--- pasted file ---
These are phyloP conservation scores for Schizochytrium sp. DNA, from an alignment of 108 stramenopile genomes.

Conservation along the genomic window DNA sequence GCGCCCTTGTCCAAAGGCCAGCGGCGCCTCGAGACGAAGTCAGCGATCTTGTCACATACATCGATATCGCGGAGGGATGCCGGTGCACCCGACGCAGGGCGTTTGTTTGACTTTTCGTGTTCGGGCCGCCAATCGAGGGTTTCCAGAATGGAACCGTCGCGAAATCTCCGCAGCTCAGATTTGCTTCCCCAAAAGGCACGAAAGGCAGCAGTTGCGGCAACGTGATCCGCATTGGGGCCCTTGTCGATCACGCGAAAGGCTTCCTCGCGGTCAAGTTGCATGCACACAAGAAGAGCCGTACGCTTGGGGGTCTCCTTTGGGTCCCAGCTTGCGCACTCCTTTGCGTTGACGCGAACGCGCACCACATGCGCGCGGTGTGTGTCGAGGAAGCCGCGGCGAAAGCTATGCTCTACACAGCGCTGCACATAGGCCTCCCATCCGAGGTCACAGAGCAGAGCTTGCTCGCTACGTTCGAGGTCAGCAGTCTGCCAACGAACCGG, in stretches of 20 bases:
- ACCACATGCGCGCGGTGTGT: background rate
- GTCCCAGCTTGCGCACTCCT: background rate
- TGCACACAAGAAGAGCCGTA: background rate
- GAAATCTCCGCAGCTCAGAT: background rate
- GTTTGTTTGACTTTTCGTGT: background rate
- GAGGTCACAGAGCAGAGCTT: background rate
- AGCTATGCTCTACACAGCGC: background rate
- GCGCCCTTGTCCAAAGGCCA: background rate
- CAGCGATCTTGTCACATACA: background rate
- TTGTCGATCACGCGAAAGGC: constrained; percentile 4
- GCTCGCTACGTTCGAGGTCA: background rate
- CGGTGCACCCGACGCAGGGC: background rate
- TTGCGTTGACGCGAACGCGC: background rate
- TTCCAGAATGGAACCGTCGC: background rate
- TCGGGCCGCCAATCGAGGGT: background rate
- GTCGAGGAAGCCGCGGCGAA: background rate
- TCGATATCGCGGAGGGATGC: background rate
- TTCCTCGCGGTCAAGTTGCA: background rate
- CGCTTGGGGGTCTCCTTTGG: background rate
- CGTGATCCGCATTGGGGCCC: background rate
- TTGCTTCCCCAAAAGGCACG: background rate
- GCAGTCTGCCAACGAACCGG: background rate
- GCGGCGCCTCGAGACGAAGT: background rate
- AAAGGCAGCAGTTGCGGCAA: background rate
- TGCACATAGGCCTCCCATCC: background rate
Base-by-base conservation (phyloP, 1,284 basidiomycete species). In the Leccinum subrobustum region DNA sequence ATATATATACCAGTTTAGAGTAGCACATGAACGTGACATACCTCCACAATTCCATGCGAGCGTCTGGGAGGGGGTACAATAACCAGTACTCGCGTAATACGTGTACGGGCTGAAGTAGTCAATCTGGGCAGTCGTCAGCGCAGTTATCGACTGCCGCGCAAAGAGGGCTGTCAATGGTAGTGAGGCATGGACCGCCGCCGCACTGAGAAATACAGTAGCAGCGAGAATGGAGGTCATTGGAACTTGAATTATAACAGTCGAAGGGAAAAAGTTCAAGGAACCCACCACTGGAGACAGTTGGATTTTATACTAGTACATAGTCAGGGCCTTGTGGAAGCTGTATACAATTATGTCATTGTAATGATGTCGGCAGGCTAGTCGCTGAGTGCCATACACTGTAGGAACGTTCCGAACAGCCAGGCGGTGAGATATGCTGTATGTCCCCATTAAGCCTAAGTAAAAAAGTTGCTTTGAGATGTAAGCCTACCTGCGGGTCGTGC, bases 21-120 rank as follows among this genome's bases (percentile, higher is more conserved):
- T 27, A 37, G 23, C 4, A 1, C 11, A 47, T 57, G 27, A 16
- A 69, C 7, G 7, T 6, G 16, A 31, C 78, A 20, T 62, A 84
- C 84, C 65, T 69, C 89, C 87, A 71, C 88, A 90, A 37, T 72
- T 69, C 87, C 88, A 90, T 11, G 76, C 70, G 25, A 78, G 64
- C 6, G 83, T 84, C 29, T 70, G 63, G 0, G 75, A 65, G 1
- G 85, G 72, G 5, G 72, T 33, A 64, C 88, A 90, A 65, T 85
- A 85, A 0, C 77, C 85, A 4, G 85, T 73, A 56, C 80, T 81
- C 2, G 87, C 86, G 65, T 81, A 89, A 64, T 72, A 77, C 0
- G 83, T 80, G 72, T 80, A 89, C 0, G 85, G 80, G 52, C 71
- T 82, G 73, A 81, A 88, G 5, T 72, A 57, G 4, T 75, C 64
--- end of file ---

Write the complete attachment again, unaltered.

These are phyloP conservation scores for Schizochytrium sp. DNA, from an alignment of 108 stramenopile genomes.

Conservation along the genomic window DNA sequence GCGCCCTTGTCCAAAGGCCAGCGGCGCCTCGAGACGAAGTCAGCGATCTTGTCACATACATCGATATCGCGGAGGGATGCCGGTGCACCCGACGCAGGGCGTTTGTTTGACTTTTCGTGTTCGGGCCGCCAATCGAGGGTTTCCAGAATGGAACCGTCGCGAAATCTCCGCAGCTCAGATTTGCTTCCCCAAAAGGCACGAAAGGCAGCAGTTGCGGCAACGTGATCCGCATTGGGGCCCTTGTCGATCACGCGAAAGGCTTCCTCGCGGTCAAGTTGCATGCACACAAGAAGAGCCGTACGCTTGGGGGTCTCCTTTGGGTCCCAGCTTGCGCACTCCTTTGCGTTGACGCGAACGCGCACCACATGCGCGCGGTGTGTGTCGAGGAAGCCGCGGCGAAAGCTATGCTCTACACAGCGCTGCACATAGGCCTCCCATCCGAGGTCACAGAGCAGAGCTTGCTCGCTACGTTCGAGGTCAGCAGTCTGCCAACGAACCGG, in stretches of 20 bases:
- ACCACATGCGCGCGGTGTGT: background rate
- GTCCCAGCTTGCGCACTCCT: background rate
- TGCACACAAGAAGAGCCGTA: background rate
- GAAATCTCCGCAGCTCAGAT: background rate
- GTTTGTTTGACTTTTCGTGT: background rate
- GAGGTCACAGAGCAGAGCTT: background rate
- AGCTATGCTCTACACAGCGC: background rate
- GCGCCCTTGTCCAAAGGCCA: background rate
- CAGCGATCTTGTCACATACA: background rate
- TTGTCGATCACGCGAAAGGC: constrained; percentile 4
- GCTCGCTACGTTCGAGGTCA: background rate
- CGGTGCACCCGACGCAGGGC: background rate
- TTGCGTTGACGCGAACGCGC: background rate
- TTCCAGAATGGAACCGTCGC: background rate
- TCGGGCCGCCAATCGAGGGT: background rate
- GTCGAGGAAGCCGCGGCGAA: background rate
- TCGATATCGCGGAGGGATGC: background rate
- TTCCTCGCGGTCAAGTTGCA: background rate
- CGCTTGGGGGTCTCCTTTGG: background rate
- CGTGATCCGCATTGGGGCCC: background rate
- TTGCTTCCCCAAAAGGCACG: background rate
- GCAGTCTGCCAACGAACCGG: background rate
- GCGGCGCCTCGAGACGAAGT: background rate
- AAAGGCAGCAGTTGCGGCAA: background rate
- TGCACATAGGCCTCCCATCC: background rate
Base-by-base conservation (phyloP, 1,284 basidiomycete species). In the Leccinum subrobustum region DNA sequence ATATATATACCAGTTTAGAGTAGCACATGAACGTGACATACCTCCACAATTCCATGCGAGCGTCTGGGAGGGGGTACAATAACCAGTACTCGCGTAATACGTGTACGGGCTGAAGTAGTCAATCTGGGCAGTCGTCAGCGCAGTTATCGACTGCCGCGCAAAGAGGGCTGTCAATGGTAGTGAGGCATGGACCGCCGCCGCACTGAGAAATACAGTAGCAGCGAGAATGGAGGTCATTGGAACTTGAATTATAACAGTCGAAGGGAAAAAGTTCAAGGAACCCACCACTGGAGACAGTTGGATTTTATACTAGTACATAGTCAGGGCCTTGTGGAAGCTGTATACAATTATGTCATTGTAATGATGTCGGCAGGCTAGTCGCTGAGTGCCATACACTGTAGGAACGTTCCGAACAGCCAGGCGGTGAGATATGCTGTATGTCCCCATTAAGCCTAAGTAAAAAAGTTGCTTTGAGATGTAAGCCTACCTGCGGGTCGTGC, bases 21-120 rank as follows among this genome's bases (percentile, higher is more conserved):
- T 27, A 37, G 23, C 4, A 1, C 11, A 47, T 57, G 27, A 16
- A 69, C 7, G 7, T 6, G 16, A 31, C 78, A 20, T 62, A 84
- C 84, C 65, T 69, C 89, C 87, A 71, C 88, A 90, A 37, T 72
- T 69, C 87, C 88, A 90, T 11, G 76, C 70, G 25, A 78, G 64
- C 6, G 83, T 84, C 29, T 70, G 63, G 0, G 75, A 65, G 1
- G 85, G 72, G 5, G 72, T 33, A 64, C 88, A 90, A 65, T 85
- A 85, A 0, C 77, C 85, A 4, G 85, T 73, A 56, C 80, T 81
- C 2, G 87, C 86, G 65, T 81, A 89, A 64, T 72, A 77, C 0
- G 83, T 80, G 72, T 80, A 89, C 0, G 85, G 80, G 52, C 71
- T 82, G 73, A 81, A 88, G 5, T 72, A 57, G 4, T 75, C 64